Enables mouse gestures in Firefox with the Gesturefy extension

Dec 28, 2019
Firefox, Firefox add-ons

Mouse gestures were a popular feature in Opera (classic) back in the days when Opera still relied on its own Presto engine and Chrome did not even exist. These simple shortcuts can save you a few clicks and in turn a few seconds, and they may also be used to control some functionality with just the mouse.

Of course, Firefox did have its own version of it through add-ons like Easy Gestures (not available anymore). Today, Firefox users may check out extensions like smartUp Gestures instead.

Gesturefy is a webextension that's quite similar to it. A nice animated tutorial is displayed once the add-on is installed to educate users about how to use mouse gestures. More specifically, it tells you to right-click, hold the button and drag the mouse downwards. This gesture executes a command to scroll to the end of the page.

Three visual elements are displayed when the gesture is performed. One is a small line at the cursor's location, called gesture trace, that indicates the mouse movement. The other is an OSD (on-screen display) text which tells you what the gesture does. For e.g. When you trigger the aforementioned gesture, you will see a text that reads "Scroll to the bottom", and you'll also see some arrow symbols that represent it.

There are a lot more gestures available in Gesturefy. The add-on doesn't display a button in the browser, but has an options page that lists all the gestures. Here is a list of them along with a screenshot of the gesture directions.

  • New tab
  • Close tab
  • Restore tab
  • Reload tab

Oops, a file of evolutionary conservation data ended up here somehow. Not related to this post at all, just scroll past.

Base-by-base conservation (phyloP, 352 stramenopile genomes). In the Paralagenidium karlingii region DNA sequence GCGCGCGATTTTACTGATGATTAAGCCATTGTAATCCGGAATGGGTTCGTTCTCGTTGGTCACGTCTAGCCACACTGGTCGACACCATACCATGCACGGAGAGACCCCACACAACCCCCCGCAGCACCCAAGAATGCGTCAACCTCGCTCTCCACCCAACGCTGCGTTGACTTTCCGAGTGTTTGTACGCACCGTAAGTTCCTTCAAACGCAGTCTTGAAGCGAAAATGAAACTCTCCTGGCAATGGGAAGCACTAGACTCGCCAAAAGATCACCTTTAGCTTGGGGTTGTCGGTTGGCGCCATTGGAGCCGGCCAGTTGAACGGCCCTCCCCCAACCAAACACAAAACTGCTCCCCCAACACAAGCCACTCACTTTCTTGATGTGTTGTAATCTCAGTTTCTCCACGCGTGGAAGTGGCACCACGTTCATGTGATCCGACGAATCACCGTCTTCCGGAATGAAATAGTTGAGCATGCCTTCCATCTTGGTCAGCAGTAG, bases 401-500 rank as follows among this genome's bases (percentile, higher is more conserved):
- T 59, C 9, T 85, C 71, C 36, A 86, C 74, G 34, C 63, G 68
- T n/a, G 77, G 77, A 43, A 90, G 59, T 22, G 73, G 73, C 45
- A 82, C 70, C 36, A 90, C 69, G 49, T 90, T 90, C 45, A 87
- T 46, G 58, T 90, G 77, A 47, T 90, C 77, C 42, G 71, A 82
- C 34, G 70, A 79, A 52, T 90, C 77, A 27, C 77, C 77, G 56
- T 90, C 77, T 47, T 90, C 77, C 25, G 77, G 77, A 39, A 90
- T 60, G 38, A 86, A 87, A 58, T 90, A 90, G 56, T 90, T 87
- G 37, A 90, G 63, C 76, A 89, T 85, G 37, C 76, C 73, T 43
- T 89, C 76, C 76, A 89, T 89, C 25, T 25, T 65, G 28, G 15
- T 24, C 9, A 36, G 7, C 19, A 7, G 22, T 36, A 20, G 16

• Reload tab
  • Page back
  • Page forward
  • Scroll to the top
  • Scroll to the bottom
  • Focus right tab
  • Focus left tab
  • Open Gesturefy settings

Some gestures require multiple actions which have to be done in a sequence, all the while when the right mouse button is held down. For e.g. To open a new tab, right-click and drag the cursor down, and drag it upwards without letting go of the mouse button. It may sound difficult at first, but remember this, don't drag it too far, make the gesture as short as possible, and you may realize how convenient it is.


Don't like the gesture? Create your own by using the + button, or change an existing one by clicking on it. The creation process consists of three steps: Command, Gesture Directions, and Labels.

Click on command to bring up a "Command bar", which lets you select the action that is triggered when you make the gesture. For e.g. New tab or close tab. Next you'll need to select the Gesture Directions, which is to set the way the mouse should be dragged. There are two ways to define this, either use the arrow keys to set it, or draw the gesture inside the large box on the right. The Label is optional, but if configured, will display the command on the screen when you use the gesture.

Gesturefy allows you to customize the gesture trace's line color, opacity, width, thickness, command's font color, size, and gesture direction color. The Blacklist option can be used to add websites which the gestures should be disabled on.

Rocker Gestures

These are more advanced gestures, and are disabled by default. Go to the Extras menu in the add-on's page to enable these. Rocker gestures make use of both mouse buttons. For e.g. Right-click and hold the button, followed by a left click  to execute a command. Or use it the other way (left click and hold + right click). Naturally, this is limited to 2 combinations, but the good news is that you can customize them.

Wheel Gestures

Hold the right or left mouse button and use the scroll wheel to make a gesture. Since I use a small mouse, it was a bit difficult for me to use the middle-finger for the scroll wheel while left clicking. But it works well with normal and gaming mice.